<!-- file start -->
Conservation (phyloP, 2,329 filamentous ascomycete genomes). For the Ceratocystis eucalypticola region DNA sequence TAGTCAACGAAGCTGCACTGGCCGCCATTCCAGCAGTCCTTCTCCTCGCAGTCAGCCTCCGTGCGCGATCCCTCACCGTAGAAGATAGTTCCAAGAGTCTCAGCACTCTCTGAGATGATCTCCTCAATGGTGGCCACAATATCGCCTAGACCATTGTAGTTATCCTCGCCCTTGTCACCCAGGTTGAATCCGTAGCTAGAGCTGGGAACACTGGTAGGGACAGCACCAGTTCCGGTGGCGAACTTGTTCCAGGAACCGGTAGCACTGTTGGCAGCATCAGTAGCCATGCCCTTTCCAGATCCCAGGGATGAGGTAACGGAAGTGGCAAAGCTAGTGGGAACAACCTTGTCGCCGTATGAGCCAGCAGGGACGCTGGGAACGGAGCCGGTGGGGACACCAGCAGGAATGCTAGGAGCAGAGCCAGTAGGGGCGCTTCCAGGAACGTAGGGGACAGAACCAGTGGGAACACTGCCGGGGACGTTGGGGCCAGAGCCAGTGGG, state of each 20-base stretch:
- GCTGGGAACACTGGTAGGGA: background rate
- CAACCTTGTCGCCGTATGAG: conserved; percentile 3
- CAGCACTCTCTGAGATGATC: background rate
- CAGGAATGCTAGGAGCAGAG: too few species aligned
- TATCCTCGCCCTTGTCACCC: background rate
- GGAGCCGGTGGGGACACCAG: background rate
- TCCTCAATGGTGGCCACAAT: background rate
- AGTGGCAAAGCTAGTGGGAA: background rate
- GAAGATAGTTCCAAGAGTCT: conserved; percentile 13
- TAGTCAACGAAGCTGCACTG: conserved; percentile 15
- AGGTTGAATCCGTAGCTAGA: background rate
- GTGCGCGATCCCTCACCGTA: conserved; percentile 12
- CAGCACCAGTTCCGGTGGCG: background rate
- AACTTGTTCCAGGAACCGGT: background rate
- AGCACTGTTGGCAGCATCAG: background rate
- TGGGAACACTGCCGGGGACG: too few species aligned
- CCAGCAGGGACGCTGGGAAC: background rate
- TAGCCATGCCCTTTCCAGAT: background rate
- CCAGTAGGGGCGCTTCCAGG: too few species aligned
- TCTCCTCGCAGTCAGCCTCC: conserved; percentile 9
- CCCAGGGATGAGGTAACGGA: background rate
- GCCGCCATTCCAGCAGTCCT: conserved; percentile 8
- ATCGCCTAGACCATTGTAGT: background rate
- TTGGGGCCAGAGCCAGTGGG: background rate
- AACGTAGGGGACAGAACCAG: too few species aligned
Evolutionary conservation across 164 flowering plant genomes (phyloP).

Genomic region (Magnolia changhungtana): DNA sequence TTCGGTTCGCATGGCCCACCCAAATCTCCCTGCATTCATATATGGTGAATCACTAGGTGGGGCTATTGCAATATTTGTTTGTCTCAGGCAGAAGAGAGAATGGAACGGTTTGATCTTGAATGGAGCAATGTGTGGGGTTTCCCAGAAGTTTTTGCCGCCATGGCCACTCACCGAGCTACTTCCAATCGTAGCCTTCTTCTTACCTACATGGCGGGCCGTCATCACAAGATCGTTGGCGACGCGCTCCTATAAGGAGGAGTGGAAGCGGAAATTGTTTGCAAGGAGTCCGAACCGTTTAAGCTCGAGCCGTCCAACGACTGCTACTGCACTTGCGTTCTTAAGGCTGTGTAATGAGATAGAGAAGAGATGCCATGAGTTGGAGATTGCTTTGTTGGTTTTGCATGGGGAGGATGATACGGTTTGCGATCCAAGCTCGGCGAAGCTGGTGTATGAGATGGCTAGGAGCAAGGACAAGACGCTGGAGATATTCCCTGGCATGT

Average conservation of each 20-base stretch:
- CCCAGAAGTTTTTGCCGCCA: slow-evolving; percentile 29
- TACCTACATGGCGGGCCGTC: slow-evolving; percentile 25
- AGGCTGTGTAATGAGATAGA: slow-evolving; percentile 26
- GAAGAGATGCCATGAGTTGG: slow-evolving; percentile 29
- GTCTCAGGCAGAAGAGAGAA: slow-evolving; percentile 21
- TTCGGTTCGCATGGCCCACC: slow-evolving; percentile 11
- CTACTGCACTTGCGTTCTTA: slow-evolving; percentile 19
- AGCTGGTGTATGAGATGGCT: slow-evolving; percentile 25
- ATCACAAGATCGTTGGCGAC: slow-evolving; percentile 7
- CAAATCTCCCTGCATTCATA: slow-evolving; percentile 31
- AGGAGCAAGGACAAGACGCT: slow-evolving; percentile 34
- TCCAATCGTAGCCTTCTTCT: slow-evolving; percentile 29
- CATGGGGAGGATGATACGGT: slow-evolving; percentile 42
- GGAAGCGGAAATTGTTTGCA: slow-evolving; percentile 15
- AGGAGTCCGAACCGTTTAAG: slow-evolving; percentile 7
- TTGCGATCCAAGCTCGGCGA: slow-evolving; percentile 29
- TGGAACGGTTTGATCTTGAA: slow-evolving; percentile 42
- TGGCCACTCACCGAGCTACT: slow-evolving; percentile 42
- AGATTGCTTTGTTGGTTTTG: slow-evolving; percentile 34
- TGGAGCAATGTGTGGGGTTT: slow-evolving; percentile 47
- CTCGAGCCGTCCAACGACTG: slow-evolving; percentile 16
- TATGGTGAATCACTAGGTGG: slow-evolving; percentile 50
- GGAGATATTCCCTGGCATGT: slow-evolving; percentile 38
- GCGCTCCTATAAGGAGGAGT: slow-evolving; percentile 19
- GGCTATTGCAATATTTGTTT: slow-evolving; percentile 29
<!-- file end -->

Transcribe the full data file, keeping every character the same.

Conservation (phyloP, 2,329 filamentous ascomycete genomes). For the Ceratocystis eucalypticola region DNA sequence TAGTCAACGAAGCTGCACTGGCCGCCATTCCAGCAGTCCTTCTCCTCGCAGTCAGCCTCCGTGCGCGATCCCTCACCGTAGAAGATAGTTCCAAGAGTCTCAGCACTCTCTGAGATGATCTCCTCAATGGTGGCCACAATATCGCCTAGACCATTGTAGTTATCCTCGCCCTTGTCACCCAGGTTGAATCCGTAGCTAGAGCTGGGAACACTGGTAGGGACAGCACCAGTTCCGGTGGCGAACTTGTTCCAGGAACCGGTAGCACTGTTGGCAGCATCAGTAGCCATGCCCTTTCCAGATCCCAGGGATGAGGTAACGGAAGTGGCAAAGCTAGTGGGAACAACCTTGTCGCCGTATGAGCCAGCAGGGACGCTGGGAACGGAGCCGGTGGGGACACCAGCAGGAATGCTAGGAGCAGAGCCAGTAGGGGCGCTTCCAGGAACGTAGGGGACAGAACCAGTGGGAACACTGCCGGGGACGTTGGGGCCAGAGCCAGTGGG, state of each 20-base stretch:
- GCTGGGAACACTGGTAGGGA: background rate
- CAACCTTGTCGCCGTATGAG: conserved; percentile 3
- CAGCACTCTCTGAGATGATC: background rate
- CAGGAATGCTAGGAGCAGAG: too few species aligned
- TATCCTCGCCCTTGTCACCC: background rate
- GGAGCCGGTGGGGACACCAG: background rate
- TCCTCAATGGTGGCCACAAT: background rate
- AGTGGCAAAGCTAGTGGGAA: background rate
- GAAGATAGTTCCAAGAGTCT: conserved; percentile 13
- TAGTCAACGAAGCTGCACTG: conserved; percentile 15
- AGGTTGAATCCGTAGCTAGA: background rate
- GTGCGCGATCCCTCACCGTA: conserved; percentile 12
- CAGCACCAGTTCCGGTGGCG: background rate
- AACTTGTTCCAGGAACCGGT: background rate
- AGCACTGTTGGCAGCATCAG: background rate
- TGGGAACACTGCCGGGGACG: too few species aligned
- CCAGCAGGGACGCTGGGAAC: background rate
- TAGCCATGCCCTTTCCAGAT: background rate
- CCAGTAGGGGCGCTTCCAGG: too few species aligned
- TCTCCTCGCAGTCAGCCTCC: conserved; percentile 9
- CCCAGGGATGAGGTAACGGA: background rate
- GCCGCCATTCCAGCAGTCCT: conserved; percentile 8
- ATCGCCTAGACCATTGTAGT: background rate
- TTGGGGCCAGAGCCAGTGGG: background rate
- AACGTAGGGGACAGAACCAG: too few species aligned
Evolutionary conservation across 164 flowering plant genomes (phyloP).

Genomic region (Magnolia changhungtana): DNA sequence TTCGGTTCGCATGGCCCACCCAAATCTCCCTGCATTCATATATGGTGAATCACTAGGTGGGGCTATTGCAATATTTGTTTGTCTCAGGCAGAAGAGAGAATGGAACGGTTTGATCTTGAATGGAGCAATGTGTGGGGTTTCCCAGAAGTTTTTGCCGCCATGGCCACTCACCGAGCTACTTCCAATCGTAGCCTTCTTCTTACCTACATGGCGGGCCGTCATCACAAGATCGTTGGCGACGCGCTCCTATAAGGAGGAGTGGAAGCGGAAATTGTTTGCAAGGAGTCCGAACCGTTTAAGCTCGAGCCGTCCAACGACTGCTACTGCACTTGCGTTCTTAAGGCTGTGTAATGAGATAGAGAAGAGATGCCATGAGTTGGAGATTGCTTTGTTGGTTTTGCATGGGGAGGATGATACGGTTTGCGATCCAAGCTCGGCGAAGCTGGTGTATGAGATGGCTAGGAGCAAGGACAAGACGCTGGAGATATTCCCTGGCATGT

Average conservation of each 20-base stretch:
- CCCAGAAGTTTTTGCCGCCA: slow-evolving; percentile 29
- TACCTACATGGCGGGCCGTC: slow-evolving; percentile 25
- AGGCTGTGTAATGAGATAGA: slow-evolving; percentile 26
- GAAGAGATGCCATGAGTTGG: slow-evolving; percentile 29
- GTCTCAGGCAGAAGAGAGAA: slow-evolving; percentile 21
- TTCGGTTCGCATGGCCCACC: slow-evolving; percentile 11
- CTACTGCACTTGCGTTCTTA: slow-evolving; percentile 19
- AGCTGGTGTATGAGATGGCT: slow-evolving; percentile 25
- ATCACAAGATCGTTGGCGAC: slow-evolving; percentile 7
- CAAATCTCCCTGCATTCATA: slow-evolving; percentile 31
- AGGAGCAAGGACAAGACGCT: slow-evolving; percentile 34
- TCCAATCGTAGCCTTCTTCT: slow-evolving; percentile 29
- CATGGGGAGGATGATACGGT: slow-evolving; percentile 42
- GGAAGCGGAAATTGTTTGCA: slow-evolving; percentile 15
- AGGAGTCCGAACCGTTTAAG: slow-evolving; percentile 7
- TTGCGATCCAAGCTCGGCGA: slow-evolving; percentile 29
- TGGAACGGTTTGATCTTGAA: slow-evolving; percentile 42
- TGGCCACTCACCGAGCTACT: slow-evolving; percentile 42
- AGATTGCTTTGTTGGTTTTG: slow-evolving; percentile 34
- TGGAGCAATGTGTGGGGTTT: slow-evolving; percentile 47
- CTCGAGCCGTCCAACGACTG: slow-evolving; percentile 16
- TATGGTGAATCACTAGGTGG: slow-evolving; percentile 50
- GGAGATATTCCCTGGCATGT: slow-evolving; percentile 38
- GCGCTCCTATAAGGAGGAGT: slow-evolving; percentile 19
- GGCTATTGCAATATTTGTTT: slow-evolving; percentile 29